Social protection systems and social protection floors
A social protection system (or social security system) consists of all types of social protection schemes and programmes within a given country. These different schemes and programmes, which can be contributory or non-contributory, should be interlinked and complementary in their objectives and functions. For reasons of effectiveness and efficiency, it is essential that there is close coordination within the system.
Social protection floors are a fundamental element of national social protection systems, with the purpose of providing a basic level of protection for all.
The most recent social security instrument adopted by the ILO, the Social Protection Floors Recommendation, 2012 (No. 202), provides guidance to States on both social protection systems in general, and social protection floors in particular, to address the fact that the majority of the world’s population does not have access to social security.
It does so by providing a strategy for establishing and maintaining comprehensive social security systems through a two-pronged approach stipulating that States should (para 1):
- Establish and maintain a nationally-defined social protection floor that provides essential health care and basic income security to all residents and children;
- Progressively ensure higher levels of protection as set out in ILO social security standards (i.e. Convention No. 102 and higher standards).
States should establish nationally-defined social protection floors as quickly as possible, providing basic social security guarantees to all residents and children (paras 4 and 6). These guarantees should ensure at a minimum that, over the life cycle, all in need have access to essential health care and basic income security (paras 4 and 5). The Recommendation also provides specific guidance about establishing basic social security guarantees by law and access to complaint and appeal procedures (para 7), setting and updating the level of these guarantees (para 8), the implementation of these guarantees through different schemes and benefits, and coordination with other policy areas (paras 9 and 10), their financing (paras 11 and 12), national strategies for the extension of social security (paras 13-18) and monitoring (paras 19-24).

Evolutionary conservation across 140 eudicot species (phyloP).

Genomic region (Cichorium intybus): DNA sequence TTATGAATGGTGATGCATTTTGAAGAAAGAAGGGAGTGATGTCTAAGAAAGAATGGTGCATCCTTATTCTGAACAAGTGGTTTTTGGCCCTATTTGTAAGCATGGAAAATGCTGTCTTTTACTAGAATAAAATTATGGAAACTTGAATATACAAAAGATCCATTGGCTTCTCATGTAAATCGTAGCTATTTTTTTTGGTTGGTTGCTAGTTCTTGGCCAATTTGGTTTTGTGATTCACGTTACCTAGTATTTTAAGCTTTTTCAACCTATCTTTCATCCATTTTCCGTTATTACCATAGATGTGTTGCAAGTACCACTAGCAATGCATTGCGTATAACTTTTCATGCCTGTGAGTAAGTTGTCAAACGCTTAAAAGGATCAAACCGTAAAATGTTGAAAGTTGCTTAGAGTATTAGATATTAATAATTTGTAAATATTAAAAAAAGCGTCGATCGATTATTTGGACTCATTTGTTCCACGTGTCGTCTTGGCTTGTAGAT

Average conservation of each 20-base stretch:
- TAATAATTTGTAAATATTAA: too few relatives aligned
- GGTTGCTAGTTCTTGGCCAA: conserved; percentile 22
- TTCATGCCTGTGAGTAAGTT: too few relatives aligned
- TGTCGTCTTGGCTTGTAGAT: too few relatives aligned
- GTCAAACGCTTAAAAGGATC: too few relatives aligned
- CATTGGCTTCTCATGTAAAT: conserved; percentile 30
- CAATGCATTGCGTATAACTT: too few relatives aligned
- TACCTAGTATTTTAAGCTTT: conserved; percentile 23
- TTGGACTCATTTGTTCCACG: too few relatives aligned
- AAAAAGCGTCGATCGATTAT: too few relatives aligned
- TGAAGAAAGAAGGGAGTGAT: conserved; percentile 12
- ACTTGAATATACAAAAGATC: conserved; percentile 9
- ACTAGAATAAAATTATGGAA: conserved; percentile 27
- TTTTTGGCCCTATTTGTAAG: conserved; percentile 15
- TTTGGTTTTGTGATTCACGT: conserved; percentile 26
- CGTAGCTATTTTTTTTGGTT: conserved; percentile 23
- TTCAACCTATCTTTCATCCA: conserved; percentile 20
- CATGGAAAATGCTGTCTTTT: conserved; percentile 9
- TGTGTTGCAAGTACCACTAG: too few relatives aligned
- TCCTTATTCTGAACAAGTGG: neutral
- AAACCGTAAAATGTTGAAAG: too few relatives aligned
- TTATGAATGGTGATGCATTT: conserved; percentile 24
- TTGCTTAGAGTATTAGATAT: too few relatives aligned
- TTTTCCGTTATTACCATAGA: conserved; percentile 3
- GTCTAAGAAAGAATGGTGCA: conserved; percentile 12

Recommendation No. 202 builds upon the principles laid out in Convention No. 102 to guide the implementation of national strategies for the extension of social security. This includes applying the following principles:
- Overall but also primary responsibility of the state;
- Universal protection with the aim of ensuring the social and economic participation of all members of society, and in particular disadvantaged persons, including those in the formal economy;
- Safeguarding and respecting the rights and dignity of protected persons (such as through the provision of adequate and predictable benefits; establishing a strong legal framework that provides, inter alia, for effective and accessible complaint and appeal procedures; respect for the principle of non-discrimination, gender equality; and responsiveness to the special needs of persons);
- Setting up robust social protection systems that move progressively toward the realization of social security for all through principles of:
- coherence and coordination;
- participatory management;
- solidarity in financing;
- transparency and accountability;
- financial sustainability; and
- regular monitoring and evaluation.
Photo credit: “Laos, Akha Tribe” by Dietmar Temps (CC BY 2.0 via Flickr)
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Civil Society Guide for National Social Protection Floors (SPFs)
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